READ LUKE TWO
To those of us who have attended Sunday school classes – or have read these words during a church service – we easily remember the account of the birth of Jesus. The first twenty one verses are often the key part of the nativity of our Savior.
Luke sets the stage beautifully, along some commentary about what’s going on in the world at this time. Caesar Augustus was emperor and sent out a decree to for a census to be taken. The people were all to gather in the land of their ancestors and be counted. We hear about the huge numbers of people in the little town of Bethlehem – the birthplace of Mary and Joseph’s relative, King David. There was not a room for them, so they stayed in an animal stable – their only shelter from the elements – and the place where Jesus would be born.
The story continues out in the fields, where we find shepherds resting after a hard day of herding the sheep and finding lush pastures for them to munch on. The sky always seems to be filled with the brilliance of the galaxy lighting it in a most glorious way. As they were nodding off, the angels appeared to them and told them that their Savior had been born. Can you imagine the sight and sound? Hundreds, maybe thousands, of angelic voices singing praises to God and lighting up the sky with a luster only God can create.
The angels told them a star would guide them to the place where would find baby in a manger, wrapped with snuggly strips of cloth to keep Him warm. Just a tiny baby –born like every one of us, but completely free from sin. Angels came to worship. Lowly shepherds were personally invited to be a part of it. So we know that Jesus came for all people. This tiny child was born to be our equal and to bear the sin of the world on His back.
Like the angels and shepherds, we sing for this glorious birth – Joy to the World, the Lord has come.
The next section deals with the time eight days later as Jesus is taken to the temple to be circumcised and named. Mary and Joseph took their son, at the time of purification to follow the law of Moses. He was named Jesus. They offered a sacrifice of two pigeons as well to complete the obligation of the law. Someday, Jesus would become the only sacrifice acceptable to God.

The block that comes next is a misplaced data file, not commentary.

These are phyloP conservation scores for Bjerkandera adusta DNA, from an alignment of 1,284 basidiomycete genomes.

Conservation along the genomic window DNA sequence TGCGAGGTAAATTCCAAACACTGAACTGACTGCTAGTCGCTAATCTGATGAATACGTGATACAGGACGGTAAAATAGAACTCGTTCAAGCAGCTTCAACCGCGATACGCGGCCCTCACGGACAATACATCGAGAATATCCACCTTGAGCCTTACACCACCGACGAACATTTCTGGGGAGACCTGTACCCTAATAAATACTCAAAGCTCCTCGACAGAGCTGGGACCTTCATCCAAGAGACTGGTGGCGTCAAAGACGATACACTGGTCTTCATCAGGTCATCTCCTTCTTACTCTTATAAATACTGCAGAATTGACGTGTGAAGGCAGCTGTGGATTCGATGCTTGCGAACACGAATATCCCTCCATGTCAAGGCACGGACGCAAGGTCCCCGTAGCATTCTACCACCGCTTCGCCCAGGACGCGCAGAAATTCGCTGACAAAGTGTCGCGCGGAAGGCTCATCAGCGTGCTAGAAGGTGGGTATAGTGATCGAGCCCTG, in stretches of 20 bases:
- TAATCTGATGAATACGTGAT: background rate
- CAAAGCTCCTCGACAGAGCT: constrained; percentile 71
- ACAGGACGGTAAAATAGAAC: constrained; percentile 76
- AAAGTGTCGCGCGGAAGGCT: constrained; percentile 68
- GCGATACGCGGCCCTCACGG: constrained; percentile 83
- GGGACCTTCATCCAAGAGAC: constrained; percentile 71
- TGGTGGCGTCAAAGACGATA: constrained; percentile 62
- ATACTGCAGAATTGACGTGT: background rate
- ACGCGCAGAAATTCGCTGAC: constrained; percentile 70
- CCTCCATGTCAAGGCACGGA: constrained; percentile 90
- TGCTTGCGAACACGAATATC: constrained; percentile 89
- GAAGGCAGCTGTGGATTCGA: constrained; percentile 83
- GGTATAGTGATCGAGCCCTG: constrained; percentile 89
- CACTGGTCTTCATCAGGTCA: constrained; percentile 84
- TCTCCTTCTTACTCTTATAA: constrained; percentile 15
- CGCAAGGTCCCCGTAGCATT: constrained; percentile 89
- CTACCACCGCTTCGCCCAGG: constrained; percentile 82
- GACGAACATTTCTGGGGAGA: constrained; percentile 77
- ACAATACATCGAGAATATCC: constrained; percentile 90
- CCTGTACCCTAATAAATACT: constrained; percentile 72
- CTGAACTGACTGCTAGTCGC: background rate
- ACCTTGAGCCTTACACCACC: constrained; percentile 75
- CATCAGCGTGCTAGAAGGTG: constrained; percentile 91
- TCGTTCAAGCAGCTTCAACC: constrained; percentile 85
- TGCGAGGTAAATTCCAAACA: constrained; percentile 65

While at the temple, the priest, Simeon took the child in his arms and raised his voice in thanksgiving for being able to see the Messiah – to hold him tightly – to know that the law of God was fulfilled through this tiny baby. The prophetess, Anna, also held her Savior in her arms. The words spoken that day, must’ve made a deep impression on Mary. She would tuck them tightly into her heart so she could call on them when necessary. There would be many of those times.
The next session talks about how Jesus was preaching in the temple as a young twelve year older and his parents left town, thinking Jesus was already in the caravan returning home. When discovered missing they quickly returned to Jerusalem and found Him. Often we lose track of Jesus too. We walk away from Him, thinking we can go it alone, but soon discover how necessary He is in our lives.
The last verse gives us all the information about Jesus childhood that we need to hear. Last year I did a series on the early life of Jesus – THE YEARS IN BETWEEN – there are nine installments for you to read if you wish.